2017_06_09-28

 

Two weekends ago, my son and daughter performed in their violin recital.  I was looking forward to the recital because it’s a wonderful marker to the end of our school year (and I love to hear my kids, and the others, perform), but I was also quite nervous.  I was accompanying each of them on the piano and wanted to do a good job.  I knew all eyes and ears would be trained on my son and daughter as they played their violin parts; fewer would pay attention to me and my piano part.  Still, there were nerves.  I do this every year and it never gets easier!  I love the opportunity to play with my kids though, and since I don’t play much piano otherwise, the challenge of learning new music is good.

 

The recital went well.  I didn’t play perfectly, but good enough.  My kids were brilliant.  Okay, not really, but they did an awesome job.  My husband and I are always so proud of their hard work.  By the time we got home from the recital (and before we rushed off to my son’s soccer game), I was noticeably relaxed.  My job as accompanist was finished.  Nerves eased, job complete.

 

Aside from my personal relief of having the violin recital behind us, here’s what I love.  Yes, violin studies are officially finished for this school year, but there has been violin music in the house every day since.  And it gets better.  One day, my daughter was looking at a more advanced piece, and my son stepped in to help her.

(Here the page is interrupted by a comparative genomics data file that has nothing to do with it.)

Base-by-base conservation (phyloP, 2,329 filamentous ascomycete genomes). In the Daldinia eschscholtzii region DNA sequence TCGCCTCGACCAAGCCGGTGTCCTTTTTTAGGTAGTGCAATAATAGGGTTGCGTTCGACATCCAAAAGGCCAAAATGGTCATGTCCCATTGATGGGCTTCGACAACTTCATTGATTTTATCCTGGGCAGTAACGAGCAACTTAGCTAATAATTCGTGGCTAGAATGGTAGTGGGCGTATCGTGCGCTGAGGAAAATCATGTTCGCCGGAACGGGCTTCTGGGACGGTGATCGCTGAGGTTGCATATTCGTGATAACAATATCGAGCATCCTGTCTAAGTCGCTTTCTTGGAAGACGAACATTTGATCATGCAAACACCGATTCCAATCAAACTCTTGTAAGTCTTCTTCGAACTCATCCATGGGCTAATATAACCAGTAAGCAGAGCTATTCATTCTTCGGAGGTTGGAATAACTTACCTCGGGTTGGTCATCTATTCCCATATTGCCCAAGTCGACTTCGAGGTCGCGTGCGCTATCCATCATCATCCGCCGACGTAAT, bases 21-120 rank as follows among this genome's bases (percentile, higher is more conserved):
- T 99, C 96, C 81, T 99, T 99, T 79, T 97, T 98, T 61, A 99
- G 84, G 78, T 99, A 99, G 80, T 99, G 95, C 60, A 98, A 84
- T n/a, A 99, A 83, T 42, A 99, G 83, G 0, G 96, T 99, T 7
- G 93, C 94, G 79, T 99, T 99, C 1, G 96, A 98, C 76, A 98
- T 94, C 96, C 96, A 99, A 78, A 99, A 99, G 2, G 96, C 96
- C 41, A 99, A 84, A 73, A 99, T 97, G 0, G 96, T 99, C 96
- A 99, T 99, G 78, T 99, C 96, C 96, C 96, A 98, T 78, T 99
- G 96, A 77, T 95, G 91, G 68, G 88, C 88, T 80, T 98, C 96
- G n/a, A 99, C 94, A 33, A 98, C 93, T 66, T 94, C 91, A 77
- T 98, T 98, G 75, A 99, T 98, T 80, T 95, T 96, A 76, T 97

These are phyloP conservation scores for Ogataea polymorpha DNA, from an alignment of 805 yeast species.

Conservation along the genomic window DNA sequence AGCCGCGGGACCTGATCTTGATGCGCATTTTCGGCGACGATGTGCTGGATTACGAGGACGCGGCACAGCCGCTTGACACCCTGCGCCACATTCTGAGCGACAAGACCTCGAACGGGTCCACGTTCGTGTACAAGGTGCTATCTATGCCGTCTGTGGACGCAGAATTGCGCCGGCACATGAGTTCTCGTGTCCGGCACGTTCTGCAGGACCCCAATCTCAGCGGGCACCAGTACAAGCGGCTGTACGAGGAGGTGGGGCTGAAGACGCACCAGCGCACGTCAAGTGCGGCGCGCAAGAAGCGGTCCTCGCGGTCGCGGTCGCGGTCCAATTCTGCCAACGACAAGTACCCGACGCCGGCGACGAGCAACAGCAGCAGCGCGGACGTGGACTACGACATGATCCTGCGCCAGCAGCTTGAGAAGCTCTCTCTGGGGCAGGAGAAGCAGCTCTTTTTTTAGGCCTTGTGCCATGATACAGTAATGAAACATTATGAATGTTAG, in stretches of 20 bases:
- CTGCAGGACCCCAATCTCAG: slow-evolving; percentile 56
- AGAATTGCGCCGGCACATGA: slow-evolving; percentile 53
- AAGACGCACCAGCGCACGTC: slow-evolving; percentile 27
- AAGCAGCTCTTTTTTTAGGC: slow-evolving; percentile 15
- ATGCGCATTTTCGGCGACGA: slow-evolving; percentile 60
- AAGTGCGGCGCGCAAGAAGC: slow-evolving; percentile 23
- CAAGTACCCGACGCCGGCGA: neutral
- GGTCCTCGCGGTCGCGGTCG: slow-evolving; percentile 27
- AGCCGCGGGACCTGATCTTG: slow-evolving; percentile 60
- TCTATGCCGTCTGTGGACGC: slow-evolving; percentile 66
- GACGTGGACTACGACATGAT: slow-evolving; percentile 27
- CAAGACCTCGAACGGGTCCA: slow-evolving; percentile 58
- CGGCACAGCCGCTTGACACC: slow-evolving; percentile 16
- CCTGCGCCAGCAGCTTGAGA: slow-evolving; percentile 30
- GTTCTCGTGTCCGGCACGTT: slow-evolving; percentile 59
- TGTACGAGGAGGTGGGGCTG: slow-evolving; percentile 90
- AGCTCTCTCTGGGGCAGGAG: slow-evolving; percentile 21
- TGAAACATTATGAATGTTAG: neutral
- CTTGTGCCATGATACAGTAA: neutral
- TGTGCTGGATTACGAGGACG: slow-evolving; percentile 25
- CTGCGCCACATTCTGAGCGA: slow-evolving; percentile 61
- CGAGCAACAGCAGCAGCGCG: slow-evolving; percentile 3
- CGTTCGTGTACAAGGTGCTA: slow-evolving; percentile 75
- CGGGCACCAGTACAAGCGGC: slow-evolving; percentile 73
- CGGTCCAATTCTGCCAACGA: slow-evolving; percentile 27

Seriously, those are the moments that help me feel like everything is really okay, like my husband and I are actually doing a fine job with our kids.  There are other days when, let’s just say, it’s less apparent to me.  I try to tuck memories like that one into a safe space in my heart…for the days when things are more muddled, for the days when there are no more violin recitals (sniff).  I know those days are coming.

 

And yet, this is what I’m thinking about lately:  nothing is ever really finished, is it?  Yes, the kids’ violin recital is assuredly finished.  But in some ways, everything is just a continuation of something.  The recital is over, but my daughter is still interested in teaching herself a new song. I don’t perform in piano recitals like I did in my youth, but I’m blessed with the opportunity to accompany my son and daughter now.  One day, my kids will no longer live in this house (sniff, sniff), but maybe they’ll play me a song when my husband and I visit them in their own homes.

 

Things shift.  As parents, we embrace the shifts as gracefully as possible.  And, as needed, we gently pull the tender memories from those safe heart spaces and remind ourselves that, really, everything is okay.

 

From me to you, here and now…
Michelle